Drafting impact-driven DevRel strategy is a topic that’s near and dear to my heart. I feel that there are some optimizations as an industry that folks can make in terms of developer relations as they're drafting that strategy, to ensure that we're prioritizing things correctly and reporting the things that we need to be reporting. 

DevRel is like navigating an escape room

I think about DevRel strategy in a variety of different ways. As we engage with one another, we start to talk about our challenges and the things that we struggle with, and I think a lot of us struggle with prioritization and making the right decisions in the right way. 

Oftentimes, that comes down to being very strategic and being very clear on what your focuses are, what your program needs to do, what your company needs you to accomplish, and what that's going to look like. 

I started thinking about an analogy for DevRel. What’s it like to work in DevRel without a clear strategy? My head immediately went to an escape room. 

Inside escape rooms, you don't know what you're doing. You're unsure of what the puzzle’s going to be, but you know that the goal is to get out. So, if we know that our goal is to get out, what are the steps that we have to track back towards so that we can actually escape the escape room? 

DevRel is very relatable to an escape room; there’s lots of chaos and trying to figure out how to get out. 

And when we get into those escape rooms, we essentially start to think about what the first step is, and the first thing is always action. We’ve got to move forward, go find something, and start to solve the puzzle.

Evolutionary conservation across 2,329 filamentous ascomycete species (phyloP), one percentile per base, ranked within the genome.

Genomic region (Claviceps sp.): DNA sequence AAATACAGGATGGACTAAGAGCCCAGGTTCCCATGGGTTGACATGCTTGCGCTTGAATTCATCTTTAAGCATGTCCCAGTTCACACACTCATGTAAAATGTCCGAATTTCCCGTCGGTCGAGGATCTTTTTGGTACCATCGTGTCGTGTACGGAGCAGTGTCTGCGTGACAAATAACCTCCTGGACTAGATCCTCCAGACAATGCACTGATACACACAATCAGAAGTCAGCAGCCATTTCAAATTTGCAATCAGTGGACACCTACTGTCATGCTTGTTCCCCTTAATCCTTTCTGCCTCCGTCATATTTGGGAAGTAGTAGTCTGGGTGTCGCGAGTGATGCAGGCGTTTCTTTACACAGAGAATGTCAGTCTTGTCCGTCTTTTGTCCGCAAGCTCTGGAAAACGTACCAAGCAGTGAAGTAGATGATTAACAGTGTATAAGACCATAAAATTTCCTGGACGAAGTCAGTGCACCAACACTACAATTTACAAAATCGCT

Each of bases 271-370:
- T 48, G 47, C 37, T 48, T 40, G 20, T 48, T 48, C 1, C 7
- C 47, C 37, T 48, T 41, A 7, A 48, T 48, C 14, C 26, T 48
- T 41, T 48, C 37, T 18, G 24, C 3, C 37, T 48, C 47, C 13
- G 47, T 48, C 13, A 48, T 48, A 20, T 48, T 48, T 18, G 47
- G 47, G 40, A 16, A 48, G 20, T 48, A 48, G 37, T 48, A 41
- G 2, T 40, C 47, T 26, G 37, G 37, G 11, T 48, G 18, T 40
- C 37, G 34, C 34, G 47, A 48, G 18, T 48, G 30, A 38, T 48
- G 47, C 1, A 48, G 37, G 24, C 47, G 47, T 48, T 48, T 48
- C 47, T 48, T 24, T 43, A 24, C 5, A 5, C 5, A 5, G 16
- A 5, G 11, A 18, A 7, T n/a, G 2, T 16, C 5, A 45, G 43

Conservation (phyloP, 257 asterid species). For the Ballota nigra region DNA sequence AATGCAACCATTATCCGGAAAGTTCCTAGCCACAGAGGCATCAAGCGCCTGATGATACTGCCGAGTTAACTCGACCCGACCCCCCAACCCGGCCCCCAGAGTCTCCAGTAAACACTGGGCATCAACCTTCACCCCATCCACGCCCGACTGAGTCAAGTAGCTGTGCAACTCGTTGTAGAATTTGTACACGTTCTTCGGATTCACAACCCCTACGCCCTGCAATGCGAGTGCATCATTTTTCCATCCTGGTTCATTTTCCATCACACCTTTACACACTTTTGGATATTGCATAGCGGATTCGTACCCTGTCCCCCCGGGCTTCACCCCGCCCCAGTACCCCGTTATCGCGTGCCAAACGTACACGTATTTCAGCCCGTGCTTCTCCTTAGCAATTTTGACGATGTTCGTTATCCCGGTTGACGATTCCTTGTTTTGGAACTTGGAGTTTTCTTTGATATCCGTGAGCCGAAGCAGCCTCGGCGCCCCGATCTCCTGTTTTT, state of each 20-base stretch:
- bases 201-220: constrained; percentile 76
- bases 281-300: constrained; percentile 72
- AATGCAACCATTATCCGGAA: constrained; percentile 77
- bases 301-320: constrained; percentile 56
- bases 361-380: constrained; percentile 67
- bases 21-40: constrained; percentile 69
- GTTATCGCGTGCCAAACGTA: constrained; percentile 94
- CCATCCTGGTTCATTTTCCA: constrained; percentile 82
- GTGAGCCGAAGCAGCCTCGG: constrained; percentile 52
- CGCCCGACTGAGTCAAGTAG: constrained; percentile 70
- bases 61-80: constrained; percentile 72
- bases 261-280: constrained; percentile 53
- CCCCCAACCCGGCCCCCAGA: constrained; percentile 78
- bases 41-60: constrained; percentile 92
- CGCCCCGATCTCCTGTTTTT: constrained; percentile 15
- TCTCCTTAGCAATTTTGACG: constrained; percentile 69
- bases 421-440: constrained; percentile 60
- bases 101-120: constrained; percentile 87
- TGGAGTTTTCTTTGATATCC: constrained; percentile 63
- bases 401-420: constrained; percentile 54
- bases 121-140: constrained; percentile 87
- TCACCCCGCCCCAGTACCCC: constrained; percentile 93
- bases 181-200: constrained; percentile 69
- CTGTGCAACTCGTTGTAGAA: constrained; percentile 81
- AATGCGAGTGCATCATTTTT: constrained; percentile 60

But when you think about that, if everyone's just willy-nilly trying to solve the puzzle and there's no teamwork, strategy, direction, or priority of how you're trying to solve that puzzle or who's doing what, it can feel really chaotic. 

You know that you have to get something done, whether it be serving developer users, driving acquisition, or improving customer satisfaction. Whatever that might be, your end goal is to escape that room. That end goal comes from our company and comes from the program needs that we have. 

So, if we can pretend we're in an escape room and figure out what we need to do to work through the steps to actually get out of the escape room, or in our case to launch and facilitate successful developer programs, we just need a little strategy and a little bit of togetherness to bring this together. 

This is where my DevRel framework comes into play.

Introducing the DevRel framework

I’ve had the amazing opportunity of working in developer relations for a variety of different companies. I’m currently the Head of Platform Developer Relations over at Snapchat.

As I've worked through these various programs, I've helped at companies as a full-time employee, I've also coached and done advisor work, as well as contractual work to come in and build developer relations programs.

I've had the great opportunity of getting to see and follow through with several different programs in different industries, different stages of company and product cycle, different levels of investment, developer first versus developer plus companies, and this is the framework that I’ve found the most success with. 

We're going to start with discovery. It's the idea of thinking through, what do I need to know? 

Oftentimes, we spend a lot of time in discovery when we first join a company. We're getting to know the team or getting to know the company. We're getting to know their goals and their objectives. What’s their mission? Why am I here? What are we trying to do and accomplish together? 

From there, you start to dive into product, you start to understand the product more, and you start to work a little bit deeper in that space. It's all things that we always do when we first get into that role. 

Coming back to a discovery stage after you've joined a company can feel a little weird, but it’s something that you should continually be considering because things change. So, spending a great deal of time on the discovery is incredibly important. 

From there, we're going to learn a lot, and then we're going to start to draft our strategy doc.